Last modified on 31 October 2014, at 08:03
See also: and

TranslingualEdit

Stroke order
九-bw.png
Stroke order
九-order.gif

EtymologyEdit

Pictogram (象形) – a stylized hand, with bent wrist/forearm (hence the hook stroke at lower right). Earlier forms resemble , .

九 is meant to symbolize a fist tightening to bump up against something; thus, there is a metaphorical bumping up of nine against ten, which is the the last number when counting on one's fingers.

Original meaning was elbow (now ).

九 九 九 九
Oracle bone script Bronze inscriptions Large seal script Small seal script

Han characterEdit

(radical 5 +1, 2 strokes, cangjie input 大弓 (KN), four-corner 40017, composition丿)

Related charactersEdit

See alsoEdit

ReferencesEdit

  • KangXi: page 83, character 19
  • Dai Kanwa Jiten: character 167
  • Dae Jaweon: page 168, character 2
  • Hanyu Da Zidian: volume 1, page 48, character 5
  • Unihan data for U+4E5D

ChineseEdit

simpl. and trad.

EtymologyEdit

From Old Chinese *kuʔ, from Proto-Sino-Tibetan *d/s-kəw (compare Classical Tibetan dgu)

PronunciationEdit


Middle Chinese pronunciation (, reconstructed)
Character (九), Pronunciation 1/1

Initial: 見 (28)
Final: 尤
Division: III

Openness: Open
Tone: Rising (X)

Fanqie: 舉有切
Zhengzhang
Shangfang
Bernard
Karlgren
Li
Rong
Pan
Wuyun
Edwin
Pulleyblank
Wang
Li
Shao
Rongfen
/kɨuX/ /ki̯ə̯uX/ /kiuX/ /kiuX/ /kuwX/ /kĭəuX/ /kiəuX/
Old Chinese pronunciation (, reconstructed)
Baxter-Sagart system 1.1 (2014)
Character Modern Beijing
(Pinyin)
Middle Chinese Old Chinese English
jiǔ ‹ kjuwX › /*[k]uʔ/ nine

Notes for Old Chinese notations in the Baxter-Sagart system:

  • Parentheses "()" indicate uncertain presence;
  • Square brackets "[]" indicate uncertain identity, e.g. *[t] as coda may in fact be *-t or *-p;
  • Angle brackets "<>" indicate infix;
  • Hyphen "-" indicates morpheme boundary;
  • Period "." indicates syllable boundary.
Zhengzhang system (2003)
Character No. Phonetic
component
Rime
group
Rime
subdivision
Corresponding
MC rime
Old Chinese Notes
6941 1 /*kuʔ/

NumeralEdit

  1. nine

See alsoEdit

CompoundsEdit


JapaneseEdit

KanjiEdit

(grade 1 “Kyōiku” kanji)

  1. nine

ReadingsEdit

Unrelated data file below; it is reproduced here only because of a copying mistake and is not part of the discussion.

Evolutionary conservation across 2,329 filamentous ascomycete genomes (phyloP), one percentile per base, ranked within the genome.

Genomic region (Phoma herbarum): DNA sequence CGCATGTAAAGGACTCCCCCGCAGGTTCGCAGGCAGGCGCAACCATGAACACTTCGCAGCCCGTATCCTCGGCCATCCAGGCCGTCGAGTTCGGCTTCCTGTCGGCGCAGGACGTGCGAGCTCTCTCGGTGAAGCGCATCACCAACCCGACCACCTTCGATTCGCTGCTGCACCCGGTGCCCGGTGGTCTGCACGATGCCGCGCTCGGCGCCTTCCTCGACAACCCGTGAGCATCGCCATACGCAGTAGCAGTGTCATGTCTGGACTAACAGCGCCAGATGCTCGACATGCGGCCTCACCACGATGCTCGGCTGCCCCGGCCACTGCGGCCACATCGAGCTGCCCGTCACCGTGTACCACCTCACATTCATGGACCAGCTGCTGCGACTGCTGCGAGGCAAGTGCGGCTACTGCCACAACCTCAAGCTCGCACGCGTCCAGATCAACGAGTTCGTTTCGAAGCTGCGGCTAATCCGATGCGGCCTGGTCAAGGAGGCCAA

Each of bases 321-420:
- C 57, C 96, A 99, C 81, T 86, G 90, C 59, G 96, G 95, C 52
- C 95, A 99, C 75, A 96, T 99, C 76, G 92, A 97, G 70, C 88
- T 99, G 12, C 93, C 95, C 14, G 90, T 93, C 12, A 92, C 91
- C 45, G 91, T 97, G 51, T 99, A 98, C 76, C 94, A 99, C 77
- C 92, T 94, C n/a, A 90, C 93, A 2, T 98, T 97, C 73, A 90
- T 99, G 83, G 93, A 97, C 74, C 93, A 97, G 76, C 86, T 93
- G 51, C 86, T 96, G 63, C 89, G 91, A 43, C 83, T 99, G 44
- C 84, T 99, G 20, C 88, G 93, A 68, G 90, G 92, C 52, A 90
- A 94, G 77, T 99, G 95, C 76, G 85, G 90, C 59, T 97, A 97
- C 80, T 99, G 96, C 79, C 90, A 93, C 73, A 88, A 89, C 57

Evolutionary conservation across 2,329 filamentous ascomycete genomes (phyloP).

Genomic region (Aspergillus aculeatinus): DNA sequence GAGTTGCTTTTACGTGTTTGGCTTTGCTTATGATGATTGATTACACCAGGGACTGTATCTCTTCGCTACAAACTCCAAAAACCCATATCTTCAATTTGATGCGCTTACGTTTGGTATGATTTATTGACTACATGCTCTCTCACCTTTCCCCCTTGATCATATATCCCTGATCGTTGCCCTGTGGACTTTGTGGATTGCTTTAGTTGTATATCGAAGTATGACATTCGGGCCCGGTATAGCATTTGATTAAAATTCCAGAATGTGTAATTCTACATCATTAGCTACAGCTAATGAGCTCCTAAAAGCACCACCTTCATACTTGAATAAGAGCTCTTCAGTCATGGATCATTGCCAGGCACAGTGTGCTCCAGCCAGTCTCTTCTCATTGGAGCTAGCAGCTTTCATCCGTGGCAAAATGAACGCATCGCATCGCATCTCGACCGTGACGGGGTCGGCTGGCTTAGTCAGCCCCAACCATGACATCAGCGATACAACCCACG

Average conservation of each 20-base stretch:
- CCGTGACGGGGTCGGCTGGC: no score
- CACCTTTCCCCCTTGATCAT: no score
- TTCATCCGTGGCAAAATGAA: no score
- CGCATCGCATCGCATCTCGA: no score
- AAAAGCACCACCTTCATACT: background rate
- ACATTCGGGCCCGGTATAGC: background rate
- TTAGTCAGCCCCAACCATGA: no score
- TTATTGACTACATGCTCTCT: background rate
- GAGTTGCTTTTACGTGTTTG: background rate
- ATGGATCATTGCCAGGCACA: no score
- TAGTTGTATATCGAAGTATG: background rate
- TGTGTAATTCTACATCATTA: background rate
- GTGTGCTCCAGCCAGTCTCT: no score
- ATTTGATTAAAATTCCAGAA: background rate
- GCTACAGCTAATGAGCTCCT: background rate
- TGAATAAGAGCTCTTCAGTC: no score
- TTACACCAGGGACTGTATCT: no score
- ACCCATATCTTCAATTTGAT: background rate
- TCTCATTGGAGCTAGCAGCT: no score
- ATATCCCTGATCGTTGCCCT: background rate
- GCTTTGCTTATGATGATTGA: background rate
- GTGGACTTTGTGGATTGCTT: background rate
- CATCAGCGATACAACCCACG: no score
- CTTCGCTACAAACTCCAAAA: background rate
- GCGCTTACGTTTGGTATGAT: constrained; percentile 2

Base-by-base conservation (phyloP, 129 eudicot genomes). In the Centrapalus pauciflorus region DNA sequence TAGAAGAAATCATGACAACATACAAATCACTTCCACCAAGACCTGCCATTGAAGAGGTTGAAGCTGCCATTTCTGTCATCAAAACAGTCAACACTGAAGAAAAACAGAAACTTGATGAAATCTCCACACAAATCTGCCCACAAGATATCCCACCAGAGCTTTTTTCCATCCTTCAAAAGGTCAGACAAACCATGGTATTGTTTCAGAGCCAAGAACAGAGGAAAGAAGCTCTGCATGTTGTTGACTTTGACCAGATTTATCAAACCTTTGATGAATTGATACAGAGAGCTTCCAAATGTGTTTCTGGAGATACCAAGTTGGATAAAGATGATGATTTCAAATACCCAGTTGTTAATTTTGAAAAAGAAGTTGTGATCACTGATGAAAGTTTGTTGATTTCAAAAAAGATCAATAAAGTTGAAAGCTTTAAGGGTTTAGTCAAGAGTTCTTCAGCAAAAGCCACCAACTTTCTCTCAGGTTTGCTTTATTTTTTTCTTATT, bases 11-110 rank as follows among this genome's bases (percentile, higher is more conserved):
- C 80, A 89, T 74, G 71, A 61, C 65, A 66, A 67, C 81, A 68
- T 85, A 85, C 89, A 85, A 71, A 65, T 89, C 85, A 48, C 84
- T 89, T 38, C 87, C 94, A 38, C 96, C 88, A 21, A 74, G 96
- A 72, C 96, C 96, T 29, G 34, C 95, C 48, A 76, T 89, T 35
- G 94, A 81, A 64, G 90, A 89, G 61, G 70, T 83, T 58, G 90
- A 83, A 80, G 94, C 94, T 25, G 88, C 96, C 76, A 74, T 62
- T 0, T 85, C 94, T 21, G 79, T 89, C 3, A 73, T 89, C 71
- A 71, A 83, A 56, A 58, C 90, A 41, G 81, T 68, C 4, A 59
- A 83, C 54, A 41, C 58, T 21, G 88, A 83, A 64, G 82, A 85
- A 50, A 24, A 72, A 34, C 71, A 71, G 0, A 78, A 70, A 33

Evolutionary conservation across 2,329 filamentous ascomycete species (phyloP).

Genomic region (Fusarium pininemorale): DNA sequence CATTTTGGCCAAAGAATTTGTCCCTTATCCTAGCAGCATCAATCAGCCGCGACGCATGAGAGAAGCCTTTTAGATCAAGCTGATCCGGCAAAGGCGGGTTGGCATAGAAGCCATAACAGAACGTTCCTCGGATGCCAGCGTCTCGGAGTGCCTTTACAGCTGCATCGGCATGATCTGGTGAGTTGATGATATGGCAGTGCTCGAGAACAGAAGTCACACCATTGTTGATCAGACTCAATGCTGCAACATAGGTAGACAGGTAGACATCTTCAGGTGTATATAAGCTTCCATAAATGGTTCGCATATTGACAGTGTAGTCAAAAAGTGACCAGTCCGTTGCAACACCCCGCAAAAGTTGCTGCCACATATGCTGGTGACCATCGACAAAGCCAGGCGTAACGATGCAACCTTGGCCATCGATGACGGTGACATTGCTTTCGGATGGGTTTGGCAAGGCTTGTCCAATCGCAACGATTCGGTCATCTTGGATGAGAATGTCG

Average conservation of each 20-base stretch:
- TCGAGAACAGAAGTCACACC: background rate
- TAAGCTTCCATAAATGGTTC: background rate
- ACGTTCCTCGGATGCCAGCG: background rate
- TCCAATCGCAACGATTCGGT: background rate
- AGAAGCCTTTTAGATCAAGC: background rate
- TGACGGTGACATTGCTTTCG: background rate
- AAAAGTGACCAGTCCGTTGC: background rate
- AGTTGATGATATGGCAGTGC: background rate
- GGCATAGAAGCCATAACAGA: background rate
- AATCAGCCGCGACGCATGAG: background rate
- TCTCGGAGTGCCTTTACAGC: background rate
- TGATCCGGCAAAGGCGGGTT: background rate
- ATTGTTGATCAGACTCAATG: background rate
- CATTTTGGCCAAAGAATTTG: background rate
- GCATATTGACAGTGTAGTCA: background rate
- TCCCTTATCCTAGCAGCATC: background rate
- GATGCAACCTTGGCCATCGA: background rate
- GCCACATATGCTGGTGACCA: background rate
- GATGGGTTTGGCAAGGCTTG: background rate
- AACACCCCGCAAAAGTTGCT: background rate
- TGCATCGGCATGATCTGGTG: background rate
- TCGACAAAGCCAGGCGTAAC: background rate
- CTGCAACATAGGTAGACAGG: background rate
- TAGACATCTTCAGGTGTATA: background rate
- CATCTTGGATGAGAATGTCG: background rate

CompoundsEdit

Etymology 1Edit

Japanese cardinal numbers
8 9 10
    Cardinal :

From Early Middle Chinese. Goon, the initial reading when first borrowed into Japanese.

PronunciationEdit

Alternative formsEdit

NumberEdit

(hiragana , romaji ku)

  1. nine
  2. ninth

NounEdit

(hiragana , romaji ku)

  1. nine
  2. the ninth

Etymology 2Edit

From Middle Chinese. Kan'on, a later reading. Borrowed after palatalisation occurred in Middle Chinese.

PronunciationEdit

NumberEdit

(hiragana きゅう, romaji kyū, historical hiragana きう)

  1. nine

NounEdit

(hiragana きゅう, romaji kyū, historical hiragana きう)

  1. nine
  2. an indeterminate large number, a myriad, a great many
  3. (divination) the number of yang, in opposition to (roku, six) as the number of yin
Alternative formsEdit
  • (large number):

Etymology 3Edit

From Old Japanese.

PronunciationEdit

CounterEdit

(hiragana ここの, romaji -kokono)

  1. nine

Etymology 4Edit

/kokono//kono/

Abbreviation of Old Japanese kokono (“nine”).

PronunciationEdit

NumberEdit

(hiragana この, romaji kono)

  1. nine
    ひい、ふう、みい、…なな、やあ、この、とお
    hī, fū, mī, ... nana, yā, kono, tō
    one, two, three, ... seven, eight, nine, ten
Alternative formsEdit
Usage notesEdit

Generally only used when counting out loud, as in the example above. In writing, usually found spelled out in hiragana as この to make the reading unambiguous.

ReferencesEdit


KoreanEdit

HanjaEdit

(gu)
Eumhun:

  • Sound (hangeul):  (revised: gu, McCune-Reischauer: ku, Yale: kwu)
  • Name (hangeul): 아홉 (revised: ahop, McCune-Reischauer: ahop, Yale: ahop)
  1. nine

CompoundsEdit


VietnameseEdit

Han characterEdit

(cửu)

  1. This entry needs a definition. Please add one, then remove {{defn}}.

WuEdit

HanziEdit

Latin Alphabet: juˇ Zhuyin Fuhao: ㄐ一ㄡˇ

(transliteration needed)

  1. This entry needs a definition. Please add one, then remove {{defn}}.